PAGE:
718355main simulatio labels 673 Interacting systems give birth to a new galaxy

Astronomers have confirmed the existence of a galaxy that is 5 times larger than our own Milky Way, and interestingly that same system may also be a "parent" of a newly formed galaxy. 

As we await human colonization of other planets in our solar system, astronomers and scientists are doing everything in their power to study not only other habitable planets but also other galaxies.  In a collaborative effort, scholars have confirmed that NGC 6872 is the largest known spiral galaxy.  Not only is the NGC 6872 barred spiral galaxy huge, but it’s so big that astronomers believe that it’s about 5 times larger than our very own Milky Way.

By combining various astronomical instruments from worldwide space exploration agencies, astronomers are saying that NGC 6872 spans more than 522,000 light-years from the tip of one spiral arm to the other.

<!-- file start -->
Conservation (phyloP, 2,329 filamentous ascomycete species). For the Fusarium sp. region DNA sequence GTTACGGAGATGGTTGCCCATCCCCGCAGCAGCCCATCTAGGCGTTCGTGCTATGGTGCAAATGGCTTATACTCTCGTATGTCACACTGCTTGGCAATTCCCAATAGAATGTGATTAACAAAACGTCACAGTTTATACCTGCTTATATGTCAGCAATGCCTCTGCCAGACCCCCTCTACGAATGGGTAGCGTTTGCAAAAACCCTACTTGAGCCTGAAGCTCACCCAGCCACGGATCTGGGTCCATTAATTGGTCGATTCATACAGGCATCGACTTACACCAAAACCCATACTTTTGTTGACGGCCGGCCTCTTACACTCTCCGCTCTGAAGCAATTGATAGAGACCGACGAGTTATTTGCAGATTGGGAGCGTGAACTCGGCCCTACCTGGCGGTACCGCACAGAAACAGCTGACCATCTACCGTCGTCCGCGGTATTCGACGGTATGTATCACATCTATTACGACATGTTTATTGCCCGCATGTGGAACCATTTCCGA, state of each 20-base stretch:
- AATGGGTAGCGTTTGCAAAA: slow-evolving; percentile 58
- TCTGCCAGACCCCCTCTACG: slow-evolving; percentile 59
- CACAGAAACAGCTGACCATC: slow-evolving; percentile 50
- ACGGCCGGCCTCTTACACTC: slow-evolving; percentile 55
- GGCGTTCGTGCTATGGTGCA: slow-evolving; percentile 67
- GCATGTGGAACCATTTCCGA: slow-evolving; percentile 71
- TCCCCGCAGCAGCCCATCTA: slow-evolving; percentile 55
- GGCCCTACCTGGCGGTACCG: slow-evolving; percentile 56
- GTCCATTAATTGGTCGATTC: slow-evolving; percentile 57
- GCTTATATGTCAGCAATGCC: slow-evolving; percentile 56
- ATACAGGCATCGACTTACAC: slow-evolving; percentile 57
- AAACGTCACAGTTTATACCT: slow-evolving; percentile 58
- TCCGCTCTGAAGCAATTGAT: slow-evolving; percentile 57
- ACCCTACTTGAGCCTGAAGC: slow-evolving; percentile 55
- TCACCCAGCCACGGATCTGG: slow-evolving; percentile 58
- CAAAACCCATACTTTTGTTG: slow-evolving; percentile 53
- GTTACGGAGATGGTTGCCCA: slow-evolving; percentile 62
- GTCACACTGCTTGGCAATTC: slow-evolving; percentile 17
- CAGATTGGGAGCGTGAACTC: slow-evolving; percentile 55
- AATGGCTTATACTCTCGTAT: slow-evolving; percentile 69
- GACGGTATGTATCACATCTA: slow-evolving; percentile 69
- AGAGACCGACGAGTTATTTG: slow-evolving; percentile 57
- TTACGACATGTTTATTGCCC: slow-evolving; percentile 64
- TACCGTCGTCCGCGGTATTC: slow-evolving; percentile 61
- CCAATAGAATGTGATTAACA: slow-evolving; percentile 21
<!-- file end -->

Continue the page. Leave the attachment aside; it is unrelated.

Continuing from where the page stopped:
718351main composite labels 673 Interacting systems give birth to a new galaxy
(The circled region is believed to be the newly formed tidal dwarf)

The most intriguing part of NGC 6872 is actually not that it’s much bigger than the Milky Way, but rather NGC 6872’s interaction with a nearby disk galaxy (IC 4970).  Astronomers believe that many systems, including our own, formed through acquisitions and merging, but the interaction between NGC 6872 and IC 4970 may have created a newer smaller galaxy instead.

“The northeastern arm of NGC 6872 is the most disturbed and is rippling with star formation, but at its far end, visible only in the ultraviolet, is an object that appears to be a tidal dwarf galaxy similar to those seen in other interacting systems,” says Duilia de Mello, professor of astronomy at Catholic University.

The tidal dwarf is brighter in ultraviolet, leading astronomers to believe that there are many young stars present within the newly formed galaxy. 

“Understanding the structure and dynamics of nearby interacting systems like this one brings us a step closer to placing these events into their proper cosmological context, paving the way to decoding what we find in younger, more distant systems,” says Eli Dwek, a member of the team and a Goddard astrophysicist.